Class D Class Software Implementation

Original author: George Gardner
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Best-404-Error asks if it is possible to get a compilation result of less than 512 bytes if the source code is written in a high-level language. You can, if you simplify the task assigned to the firmware.

The software implementation of a Class D amplifier allows you to change its parameters (PWM frequency, duty cycle at rest) by changing the firmware.

The hardware circuit of the device:

Input signals pass through capacitors to cut off the DC component, and then through resistor dividers, adding a new DC component of the order of +0.55 V. At the same time, the capacitors and lower resistors of the dividers form an HPF that cuts off frequencies below 28 Hz. Experience has shown that it is better to increase the cutoff frequency of these filters, because small distortions occur anyway.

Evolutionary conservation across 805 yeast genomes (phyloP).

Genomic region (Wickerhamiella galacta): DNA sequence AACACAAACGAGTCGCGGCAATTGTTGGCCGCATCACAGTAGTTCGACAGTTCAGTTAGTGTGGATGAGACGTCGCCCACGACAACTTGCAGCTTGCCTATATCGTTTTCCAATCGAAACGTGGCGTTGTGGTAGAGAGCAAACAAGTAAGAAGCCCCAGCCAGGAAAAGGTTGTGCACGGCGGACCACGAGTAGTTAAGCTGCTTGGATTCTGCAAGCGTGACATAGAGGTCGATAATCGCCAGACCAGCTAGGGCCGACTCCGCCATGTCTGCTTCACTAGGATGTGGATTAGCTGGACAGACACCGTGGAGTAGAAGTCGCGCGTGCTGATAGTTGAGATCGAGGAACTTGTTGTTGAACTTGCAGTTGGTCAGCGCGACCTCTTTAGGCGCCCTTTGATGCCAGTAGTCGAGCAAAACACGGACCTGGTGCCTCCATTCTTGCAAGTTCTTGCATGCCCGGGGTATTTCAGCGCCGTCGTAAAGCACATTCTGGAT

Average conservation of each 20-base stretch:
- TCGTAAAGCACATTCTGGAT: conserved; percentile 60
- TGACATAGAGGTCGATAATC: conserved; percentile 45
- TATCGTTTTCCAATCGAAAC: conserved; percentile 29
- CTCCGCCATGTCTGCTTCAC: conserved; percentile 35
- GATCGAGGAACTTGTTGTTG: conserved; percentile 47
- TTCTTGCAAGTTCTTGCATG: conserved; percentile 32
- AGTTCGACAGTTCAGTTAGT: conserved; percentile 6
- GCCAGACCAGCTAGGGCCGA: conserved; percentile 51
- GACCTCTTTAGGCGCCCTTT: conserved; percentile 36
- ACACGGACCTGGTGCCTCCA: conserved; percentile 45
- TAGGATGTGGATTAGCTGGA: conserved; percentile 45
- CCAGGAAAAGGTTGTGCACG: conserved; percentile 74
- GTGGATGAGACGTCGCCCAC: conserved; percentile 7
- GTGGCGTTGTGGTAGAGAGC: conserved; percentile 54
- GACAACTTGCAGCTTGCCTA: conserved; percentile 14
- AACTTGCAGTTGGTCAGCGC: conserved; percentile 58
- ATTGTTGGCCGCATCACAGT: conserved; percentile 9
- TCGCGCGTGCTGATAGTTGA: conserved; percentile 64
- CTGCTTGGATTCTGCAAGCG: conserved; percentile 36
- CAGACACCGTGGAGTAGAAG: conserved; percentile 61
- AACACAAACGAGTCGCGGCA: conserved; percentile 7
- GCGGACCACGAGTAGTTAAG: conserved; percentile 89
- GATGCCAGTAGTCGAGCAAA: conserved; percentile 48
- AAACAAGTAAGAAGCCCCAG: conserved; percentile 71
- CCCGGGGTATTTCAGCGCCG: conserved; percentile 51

The signals are fed to the first and third ADCs of the microcontroller. The reference voltage of the ADC is chosen equal to 1.1 V. The division ratio of the clock frequency is 16, so the ADCs operate at a frequency of 500 kHz. The interrupt routine cycles through the first and third ADCs. One of the read values ​​is written to OCR1A, the second to OCR1B.

Timer 1 is configured so that the unit at the PWM outputs appears when these values ​​coincide, and zero - when the timer is reset to zero. After tuning, this part of the algorithm is performed in hardware, but at the same time as the signal amplitude, it changes with respect to the originally set frequency and the PWM frequency.

If the duty cycle at rest is selected at 50 percent (better quality, but less cost-effective), low-pass filters are required in front of the dynamic heads.

Files: C ++ source, the compilation result of Atmel Studio 7.0 (it turned out 495 bytes), the scheme is in Eagle format , the board is in it , the G-code is for cutting through a drawing of a board , drilling it , cutting to size .

The board is single-sided:

Dynamic heads are connected via a standard dual H-bridge L293N:

Amplifier in action:

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